Exclusive: Review: ‘The Trouble with Textbooks – Distorting History and Religion’
The Trouble with Textbooks – Distorting History and Religion (Lexington Books 2008) by Gary Tobin and Dennis Ybarra even more relevant today. “This book is a case study of the information and message in American classrooms: how factual they are, how inclusive, how balanced.” Textbooks today have what Tobin and Ybarra call a “booming authorial voice.” Consequently, knowledge and scrutiny of the evaluation process of textbooks, supplementary classroom materials, and teacher in-services are needed as never before. This study involves 28 textbooks from the three major publishers: Pearson Education, Houghton Mifflin Harcourt Publishing, and McGraw-Hill. The insight into and the documentation of this study are both penetrating and frighteningly revealing.
School text books “matter deeply” especially in the realm of social studies: history, geography, and comparative religions that tell the stories of American and world civilizations. Tobin and Ybarra have examined these texts, supplements and professional teacher training as to their accuracy and objectivity. Their findings “…demonstrated every thing from grade-level appropriate balance and impeccable facts to head-scratching mistakes, omissions, and mischaracterizations that bordered on propaganda.”
While the authors did not find any single publisher’s product or product line significantly more problematic than the others, Tobin and Ybarra did find that the scholarship of many textbook authors on the whole is poor. Much of the actual textbook writing is done by incompetent writers with very little expertise. “Shoddy scholarship also means the inclusion of false ‘facts,’ inaccurate generalizations, imprecise conclusions, repudiated theories, and sometimes, rumors that have taken on the weight of truth with grounding in academic inquiry.”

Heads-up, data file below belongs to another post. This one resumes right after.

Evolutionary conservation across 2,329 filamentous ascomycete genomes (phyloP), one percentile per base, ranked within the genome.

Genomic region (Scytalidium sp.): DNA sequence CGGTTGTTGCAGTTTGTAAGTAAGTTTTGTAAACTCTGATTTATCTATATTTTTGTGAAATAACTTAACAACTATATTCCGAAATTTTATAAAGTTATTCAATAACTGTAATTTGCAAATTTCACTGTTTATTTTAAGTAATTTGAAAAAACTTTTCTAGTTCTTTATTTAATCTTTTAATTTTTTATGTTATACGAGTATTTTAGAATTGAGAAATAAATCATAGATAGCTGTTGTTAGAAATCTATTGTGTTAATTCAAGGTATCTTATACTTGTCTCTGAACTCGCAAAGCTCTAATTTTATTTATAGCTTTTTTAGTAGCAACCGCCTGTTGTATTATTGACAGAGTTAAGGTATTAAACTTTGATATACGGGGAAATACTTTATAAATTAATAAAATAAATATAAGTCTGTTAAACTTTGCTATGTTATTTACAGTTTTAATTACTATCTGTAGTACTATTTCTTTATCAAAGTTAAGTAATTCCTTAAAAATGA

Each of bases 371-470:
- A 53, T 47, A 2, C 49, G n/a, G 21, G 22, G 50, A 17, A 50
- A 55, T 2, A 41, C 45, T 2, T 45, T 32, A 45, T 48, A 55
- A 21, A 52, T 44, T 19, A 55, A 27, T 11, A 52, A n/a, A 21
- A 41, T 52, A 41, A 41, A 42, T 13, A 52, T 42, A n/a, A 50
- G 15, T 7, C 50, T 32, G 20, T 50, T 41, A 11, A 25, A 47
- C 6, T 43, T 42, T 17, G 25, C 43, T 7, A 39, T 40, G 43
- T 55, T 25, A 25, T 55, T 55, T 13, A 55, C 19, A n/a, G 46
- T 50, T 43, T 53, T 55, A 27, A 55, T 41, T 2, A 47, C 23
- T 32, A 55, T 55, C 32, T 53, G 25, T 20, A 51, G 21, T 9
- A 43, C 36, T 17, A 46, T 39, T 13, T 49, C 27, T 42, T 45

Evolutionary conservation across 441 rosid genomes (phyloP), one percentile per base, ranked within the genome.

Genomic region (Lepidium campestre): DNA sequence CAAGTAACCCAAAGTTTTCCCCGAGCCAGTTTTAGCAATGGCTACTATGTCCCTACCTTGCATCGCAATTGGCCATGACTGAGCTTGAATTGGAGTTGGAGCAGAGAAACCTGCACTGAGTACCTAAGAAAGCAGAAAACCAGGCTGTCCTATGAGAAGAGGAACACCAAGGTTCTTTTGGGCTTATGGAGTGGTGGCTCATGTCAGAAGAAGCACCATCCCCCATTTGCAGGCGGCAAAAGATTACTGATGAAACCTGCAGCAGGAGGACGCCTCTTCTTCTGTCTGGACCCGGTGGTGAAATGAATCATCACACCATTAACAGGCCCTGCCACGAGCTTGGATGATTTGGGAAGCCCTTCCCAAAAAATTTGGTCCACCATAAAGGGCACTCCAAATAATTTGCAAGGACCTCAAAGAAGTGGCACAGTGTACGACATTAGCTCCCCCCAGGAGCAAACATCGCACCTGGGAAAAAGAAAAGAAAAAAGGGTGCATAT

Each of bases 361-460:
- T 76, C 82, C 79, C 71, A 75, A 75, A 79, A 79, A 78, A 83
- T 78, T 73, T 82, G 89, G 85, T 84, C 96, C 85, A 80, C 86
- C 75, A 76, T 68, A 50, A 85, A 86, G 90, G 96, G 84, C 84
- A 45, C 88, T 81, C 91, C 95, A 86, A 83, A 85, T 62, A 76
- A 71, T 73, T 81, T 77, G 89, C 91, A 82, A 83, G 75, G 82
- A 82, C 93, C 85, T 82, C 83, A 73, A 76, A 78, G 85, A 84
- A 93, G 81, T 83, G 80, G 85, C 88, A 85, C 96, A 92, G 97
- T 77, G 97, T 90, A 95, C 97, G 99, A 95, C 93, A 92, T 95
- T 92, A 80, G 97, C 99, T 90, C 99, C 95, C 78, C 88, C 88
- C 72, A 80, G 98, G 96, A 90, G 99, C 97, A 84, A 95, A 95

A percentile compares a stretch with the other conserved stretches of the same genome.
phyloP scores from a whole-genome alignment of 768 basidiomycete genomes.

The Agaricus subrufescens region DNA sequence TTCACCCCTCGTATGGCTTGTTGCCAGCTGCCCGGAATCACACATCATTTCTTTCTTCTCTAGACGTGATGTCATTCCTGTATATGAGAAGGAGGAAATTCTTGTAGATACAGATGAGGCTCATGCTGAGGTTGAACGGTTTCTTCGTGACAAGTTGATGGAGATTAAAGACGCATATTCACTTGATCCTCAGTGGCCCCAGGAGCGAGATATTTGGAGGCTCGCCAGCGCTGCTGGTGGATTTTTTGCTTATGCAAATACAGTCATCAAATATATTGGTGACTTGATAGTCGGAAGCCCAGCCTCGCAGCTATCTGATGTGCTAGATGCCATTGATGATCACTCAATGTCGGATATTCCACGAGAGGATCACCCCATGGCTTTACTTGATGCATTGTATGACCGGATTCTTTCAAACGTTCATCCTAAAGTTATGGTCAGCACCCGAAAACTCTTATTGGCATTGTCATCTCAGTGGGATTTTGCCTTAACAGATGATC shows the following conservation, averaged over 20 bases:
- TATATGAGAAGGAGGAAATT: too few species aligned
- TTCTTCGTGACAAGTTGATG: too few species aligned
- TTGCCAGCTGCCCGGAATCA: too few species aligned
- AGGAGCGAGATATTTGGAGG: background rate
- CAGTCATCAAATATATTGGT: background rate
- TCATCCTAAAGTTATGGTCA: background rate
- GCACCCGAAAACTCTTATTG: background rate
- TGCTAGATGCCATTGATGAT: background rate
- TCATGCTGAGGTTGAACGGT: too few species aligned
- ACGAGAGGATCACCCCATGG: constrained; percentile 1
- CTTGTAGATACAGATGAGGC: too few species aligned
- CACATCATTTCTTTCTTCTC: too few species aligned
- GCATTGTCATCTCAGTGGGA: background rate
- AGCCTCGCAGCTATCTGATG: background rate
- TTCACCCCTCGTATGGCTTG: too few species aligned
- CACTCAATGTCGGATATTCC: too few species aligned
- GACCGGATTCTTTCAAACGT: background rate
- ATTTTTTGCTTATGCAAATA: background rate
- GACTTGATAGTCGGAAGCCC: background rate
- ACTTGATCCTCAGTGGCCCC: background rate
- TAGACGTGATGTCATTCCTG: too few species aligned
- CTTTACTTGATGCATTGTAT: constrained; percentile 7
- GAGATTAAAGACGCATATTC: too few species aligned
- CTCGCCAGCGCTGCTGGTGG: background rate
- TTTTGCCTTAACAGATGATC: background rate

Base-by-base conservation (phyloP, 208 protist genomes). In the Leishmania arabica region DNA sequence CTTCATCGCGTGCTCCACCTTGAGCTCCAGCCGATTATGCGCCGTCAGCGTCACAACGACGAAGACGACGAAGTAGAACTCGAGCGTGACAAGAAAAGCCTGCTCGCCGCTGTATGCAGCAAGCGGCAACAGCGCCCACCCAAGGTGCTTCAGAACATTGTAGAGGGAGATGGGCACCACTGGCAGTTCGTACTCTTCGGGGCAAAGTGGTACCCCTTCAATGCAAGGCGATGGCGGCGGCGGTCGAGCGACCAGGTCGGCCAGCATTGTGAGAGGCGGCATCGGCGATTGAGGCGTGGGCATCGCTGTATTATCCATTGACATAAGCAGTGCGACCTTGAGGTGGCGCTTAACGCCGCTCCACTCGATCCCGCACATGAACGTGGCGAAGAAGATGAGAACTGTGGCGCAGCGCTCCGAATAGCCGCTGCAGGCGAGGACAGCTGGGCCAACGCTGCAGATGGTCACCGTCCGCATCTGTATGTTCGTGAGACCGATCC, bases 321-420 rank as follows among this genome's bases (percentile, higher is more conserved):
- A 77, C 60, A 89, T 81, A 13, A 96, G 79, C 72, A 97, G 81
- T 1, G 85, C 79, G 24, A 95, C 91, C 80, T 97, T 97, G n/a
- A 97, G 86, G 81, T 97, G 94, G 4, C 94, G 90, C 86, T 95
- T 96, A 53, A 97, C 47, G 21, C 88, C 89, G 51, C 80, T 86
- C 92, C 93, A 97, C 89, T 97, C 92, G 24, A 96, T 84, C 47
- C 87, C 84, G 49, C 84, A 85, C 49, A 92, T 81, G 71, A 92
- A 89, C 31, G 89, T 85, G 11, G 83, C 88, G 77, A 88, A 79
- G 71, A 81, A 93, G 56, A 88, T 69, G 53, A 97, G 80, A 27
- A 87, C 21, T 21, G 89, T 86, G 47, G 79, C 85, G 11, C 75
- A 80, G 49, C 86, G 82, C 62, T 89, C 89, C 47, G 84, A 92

Currently the textbook business is worth $3.7 billion but maintains only a small profit margin. Consequently, the textbook material is often out of date, inaccurate, and dumbed down. Electronic publishing creates a disincentive for costly reprints. The overuse of sidebars, illustrations, and exercises has not left room for meaningful narrative about history. The nonpartisan American Textbook Council, historians, and educators evaluated the majority of textbooks in use in American schools as “overly detailed at points and superficial at others.” This results in confusion, boredom, and the consequent inability of students to think critically.
Publishers and textbook committees are exposed to all kinds of pressure group bias: the left, the right, the multiculturalists, the religious, and the non religious. The left is concerned with how individuals and groups are presented, while the right is concerned with morality and religion. Multiculturalism demands that comparisons are avoided, and all people are equally celebrated. California, for example, has a 1980s bias guideline. Consequently, textbooks follow closely the “cultural equivalence narrative.” This narrative celebrates everybody and tends to leave out unpleasant historical facts. Unfortunately, by withholding facts, the students don’t have the perceptions to form the concepts necessary for higher level thinking. Simplistic accounts of history are damaging. Blatant subjectivity too often exists in the telling of historical stories about the origins of civilization, the birth of nations, and the character of people.
The Council on Islamic Education is one such pressure group which subjectively retells the history of the Middle East etc. This council is of particular concern for Tobin and Ybarra, both of whom are associated with the Institute for Jewish and Community Research. Muslim groups provide assistance to publishers in textbook content areas. In addition, materials and teacher training are prepared by Muslim and Arab interest groups; often such material is pro-Arab and pro-Palestinian. The authors, especially cognizant of such bias, allocate a good portion of the book to dealing with the poor textbook scholarship concerning Jews, Judaism, Israel, and the Middle East. Their examination is based on thorough and precise methodology. These authors in their analysis of the 28 textbooks found over 500 specific and notable problematic entries about Jews, Judaism and Israel. Tobin and Ybarra provoke the reader into thoughtful contemplation of this serious problem:
The careful (and sometimes careless) selection of certain facts and omission of others, the explicit or implicit support for one set of values over another, is more than merely an intellectual exercise, a difference of opinion among well-intentioned people. These choices reveal our deep and conflicted political, religious, and ethical convictions, the beating, often divided heart of our American community. No wonder the battle for control of the textbooks is fought so vigorously.